Negative perceptions of urban outdoor environments such as lack of safety, presence of social incivilities and scant active transport infrastructures are associated with reduced activity and poor health and well-being in the elderly.
For the attention of: Directors of public health, municipal medical officers and those involved with elderly people and their needs. Care home developers and providers.
The problem: Health and place are related. We also know that a balanced diet, active healthy lifestyles, fresh air, and exposure to green/blue environments do us the world of good. Yet an ongoing disparity in health and longevity between neighbourhoods within cities remains.
Few attempts are made to synthesize research of neighbourhood features as perceived by elderly to affect their health and well-being.
Answers to these questions could be key to reversing the legacy surrounding deprivation in these communities.
What we did: We reviewed a mass of original research from 2010 and 2017 in depth to establish what elderly people think about how their neighbourhood environment affects their health.
As the global ageing population is expanding rapidly, with 25% estimated to be over 65 years of age in 2050, it is important for us as a society to identify factors support health and well-being for this age group. We must recognised the barriers we may need to address, and the factors that can be enhanced to improve overall health and well-being outcomes for our ageing population.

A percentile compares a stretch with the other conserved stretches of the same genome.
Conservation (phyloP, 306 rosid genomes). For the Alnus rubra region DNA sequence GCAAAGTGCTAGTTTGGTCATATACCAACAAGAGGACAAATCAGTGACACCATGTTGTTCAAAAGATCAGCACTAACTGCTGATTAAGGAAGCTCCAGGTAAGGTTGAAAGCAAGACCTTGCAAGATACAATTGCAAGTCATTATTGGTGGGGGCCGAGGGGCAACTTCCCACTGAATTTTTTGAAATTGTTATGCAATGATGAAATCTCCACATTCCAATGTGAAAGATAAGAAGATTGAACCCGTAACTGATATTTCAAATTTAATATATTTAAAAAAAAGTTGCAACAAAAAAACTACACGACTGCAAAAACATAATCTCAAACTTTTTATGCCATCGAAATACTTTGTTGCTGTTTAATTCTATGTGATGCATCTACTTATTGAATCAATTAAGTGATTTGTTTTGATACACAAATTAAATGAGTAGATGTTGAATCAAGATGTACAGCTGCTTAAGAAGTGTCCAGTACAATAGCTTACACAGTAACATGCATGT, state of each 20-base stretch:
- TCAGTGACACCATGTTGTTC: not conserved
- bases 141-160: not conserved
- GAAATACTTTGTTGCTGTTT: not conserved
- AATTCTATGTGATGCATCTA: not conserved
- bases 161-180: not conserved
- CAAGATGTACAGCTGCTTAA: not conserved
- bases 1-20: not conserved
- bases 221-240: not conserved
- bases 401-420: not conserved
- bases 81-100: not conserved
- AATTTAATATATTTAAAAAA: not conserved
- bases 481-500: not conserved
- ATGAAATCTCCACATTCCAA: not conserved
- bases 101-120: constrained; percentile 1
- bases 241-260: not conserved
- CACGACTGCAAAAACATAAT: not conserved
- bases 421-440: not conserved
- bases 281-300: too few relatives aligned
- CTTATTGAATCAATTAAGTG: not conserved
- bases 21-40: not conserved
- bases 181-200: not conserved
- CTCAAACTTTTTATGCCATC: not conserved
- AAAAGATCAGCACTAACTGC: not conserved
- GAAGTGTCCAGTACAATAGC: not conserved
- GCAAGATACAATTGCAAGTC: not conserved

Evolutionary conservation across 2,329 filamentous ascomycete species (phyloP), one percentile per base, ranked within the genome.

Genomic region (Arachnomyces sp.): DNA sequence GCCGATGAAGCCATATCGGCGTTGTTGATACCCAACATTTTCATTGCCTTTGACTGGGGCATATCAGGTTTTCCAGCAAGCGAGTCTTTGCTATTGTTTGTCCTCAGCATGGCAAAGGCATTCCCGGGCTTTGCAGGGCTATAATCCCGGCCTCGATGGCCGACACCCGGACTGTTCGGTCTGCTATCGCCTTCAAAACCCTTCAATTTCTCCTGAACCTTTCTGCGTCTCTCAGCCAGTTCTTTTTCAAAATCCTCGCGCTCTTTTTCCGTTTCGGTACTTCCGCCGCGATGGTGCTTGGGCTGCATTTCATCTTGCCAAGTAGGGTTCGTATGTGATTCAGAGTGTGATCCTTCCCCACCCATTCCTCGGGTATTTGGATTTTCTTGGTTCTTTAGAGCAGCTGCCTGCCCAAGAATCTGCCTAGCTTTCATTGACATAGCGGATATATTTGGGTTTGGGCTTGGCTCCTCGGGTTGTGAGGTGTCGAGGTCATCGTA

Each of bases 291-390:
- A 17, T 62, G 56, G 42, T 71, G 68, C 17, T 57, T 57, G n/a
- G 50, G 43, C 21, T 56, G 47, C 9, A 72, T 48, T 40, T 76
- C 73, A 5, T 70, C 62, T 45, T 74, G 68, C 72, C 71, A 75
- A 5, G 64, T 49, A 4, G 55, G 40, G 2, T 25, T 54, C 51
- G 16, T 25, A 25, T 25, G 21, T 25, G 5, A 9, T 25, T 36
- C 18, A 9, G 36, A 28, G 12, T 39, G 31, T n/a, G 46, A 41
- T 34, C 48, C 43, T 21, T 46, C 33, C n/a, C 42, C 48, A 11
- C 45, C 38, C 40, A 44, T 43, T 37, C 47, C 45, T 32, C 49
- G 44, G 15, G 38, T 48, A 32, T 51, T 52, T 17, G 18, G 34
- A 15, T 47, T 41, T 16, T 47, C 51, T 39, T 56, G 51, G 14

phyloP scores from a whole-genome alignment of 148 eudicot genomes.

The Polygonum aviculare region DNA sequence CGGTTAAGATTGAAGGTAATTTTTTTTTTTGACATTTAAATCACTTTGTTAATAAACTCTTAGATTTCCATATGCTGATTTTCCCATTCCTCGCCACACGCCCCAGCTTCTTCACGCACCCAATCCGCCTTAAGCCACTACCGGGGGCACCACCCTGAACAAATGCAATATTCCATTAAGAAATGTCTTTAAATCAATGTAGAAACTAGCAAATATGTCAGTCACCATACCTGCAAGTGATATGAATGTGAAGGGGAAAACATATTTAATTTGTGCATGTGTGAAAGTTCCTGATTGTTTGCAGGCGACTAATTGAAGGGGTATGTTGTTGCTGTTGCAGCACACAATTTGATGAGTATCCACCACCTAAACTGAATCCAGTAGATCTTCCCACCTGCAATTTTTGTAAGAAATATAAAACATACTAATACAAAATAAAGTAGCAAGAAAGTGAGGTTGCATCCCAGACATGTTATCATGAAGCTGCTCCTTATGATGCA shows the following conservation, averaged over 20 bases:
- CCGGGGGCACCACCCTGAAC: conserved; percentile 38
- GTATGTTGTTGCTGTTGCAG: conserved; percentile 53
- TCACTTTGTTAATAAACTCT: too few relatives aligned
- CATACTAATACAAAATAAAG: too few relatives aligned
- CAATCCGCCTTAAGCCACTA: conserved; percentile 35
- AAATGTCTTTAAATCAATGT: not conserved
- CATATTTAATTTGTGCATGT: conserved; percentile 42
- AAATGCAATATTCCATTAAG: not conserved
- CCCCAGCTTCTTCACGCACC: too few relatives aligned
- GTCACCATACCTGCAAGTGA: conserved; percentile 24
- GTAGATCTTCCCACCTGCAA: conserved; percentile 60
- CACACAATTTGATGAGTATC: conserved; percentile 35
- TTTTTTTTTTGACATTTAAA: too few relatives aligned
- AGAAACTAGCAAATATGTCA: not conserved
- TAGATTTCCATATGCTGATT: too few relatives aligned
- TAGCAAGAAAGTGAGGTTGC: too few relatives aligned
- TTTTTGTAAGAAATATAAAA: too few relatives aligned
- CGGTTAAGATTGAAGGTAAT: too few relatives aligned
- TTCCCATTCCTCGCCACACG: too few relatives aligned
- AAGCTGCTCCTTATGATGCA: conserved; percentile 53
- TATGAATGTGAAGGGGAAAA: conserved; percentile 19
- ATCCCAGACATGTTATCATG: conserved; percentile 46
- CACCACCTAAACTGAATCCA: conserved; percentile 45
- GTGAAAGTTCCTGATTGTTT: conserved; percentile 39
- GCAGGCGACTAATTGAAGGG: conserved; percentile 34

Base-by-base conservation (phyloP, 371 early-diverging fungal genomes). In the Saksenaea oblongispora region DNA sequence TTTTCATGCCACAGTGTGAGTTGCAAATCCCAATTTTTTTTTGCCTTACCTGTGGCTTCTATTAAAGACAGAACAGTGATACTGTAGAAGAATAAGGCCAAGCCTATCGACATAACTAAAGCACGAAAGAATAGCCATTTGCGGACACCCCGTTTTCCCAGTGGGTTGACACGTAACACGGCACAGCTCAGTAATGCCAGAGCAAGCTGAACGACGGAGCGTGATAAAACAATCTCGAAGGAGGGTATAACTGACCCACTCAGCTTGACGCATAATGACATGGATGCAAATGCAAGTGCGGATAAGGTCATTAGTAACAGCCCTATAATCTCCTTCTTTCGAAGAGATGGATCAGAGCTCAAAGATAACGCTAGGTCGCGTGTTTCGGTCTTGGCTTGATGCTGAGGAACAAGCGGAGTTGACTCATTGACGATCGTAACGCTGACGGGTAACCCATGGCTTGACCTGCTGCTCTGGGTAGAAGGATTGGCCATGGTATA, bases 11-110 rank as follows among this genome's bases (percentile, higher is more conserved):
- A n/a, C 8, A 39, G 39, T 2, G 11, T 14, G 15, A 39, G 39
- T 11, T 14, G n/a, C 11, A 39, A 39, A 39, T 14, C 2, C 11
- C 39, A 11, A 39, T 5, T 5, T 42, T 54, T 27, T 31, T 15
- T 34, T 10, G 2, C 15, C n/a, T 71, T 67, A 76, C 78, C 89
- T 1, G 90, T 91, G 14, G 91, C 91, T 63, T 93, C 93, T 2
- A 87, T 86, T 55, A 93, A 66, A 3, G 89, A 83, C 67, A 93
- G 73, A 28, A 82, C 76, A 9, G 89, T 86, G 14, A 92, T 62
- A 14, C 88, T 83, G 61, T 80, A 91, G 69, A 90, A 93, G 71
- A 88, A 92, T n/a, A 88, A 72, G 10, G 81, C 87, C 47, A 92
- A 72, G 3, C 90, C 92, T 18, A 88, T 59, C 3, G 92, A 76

What our study adds: Our review adds a robust evidence base, providing urban environment health and well-being cues for architects, planners and public health providers to consider.
- Perceived environmental characteristics that facilitate or serve as barriers to the health and well-being of the elderly living in an urban environment need to be taken seriously.
- Associated perceptions show that both physical features and non-physical domains are inextricably intertwined and appear to influence each other symbiotically.
Implications for city policy and practice: Establishing what the elderly think about their outdoor urban environment regarding its impact on their health has far reaching implications for age-friendly new build community design and regeneration projects.
When environment shortfalls are addressed in the short-term, mobility of the elderly and health and well-being may be improved and drain on health services reduced. City policy and public health stakeholders are urged to collaborate closely with elderly communities to consider equity, accessibility and inclusivity.
Links to other resources and support:
Full research article: Urban environment cues for health and well-being in the elderly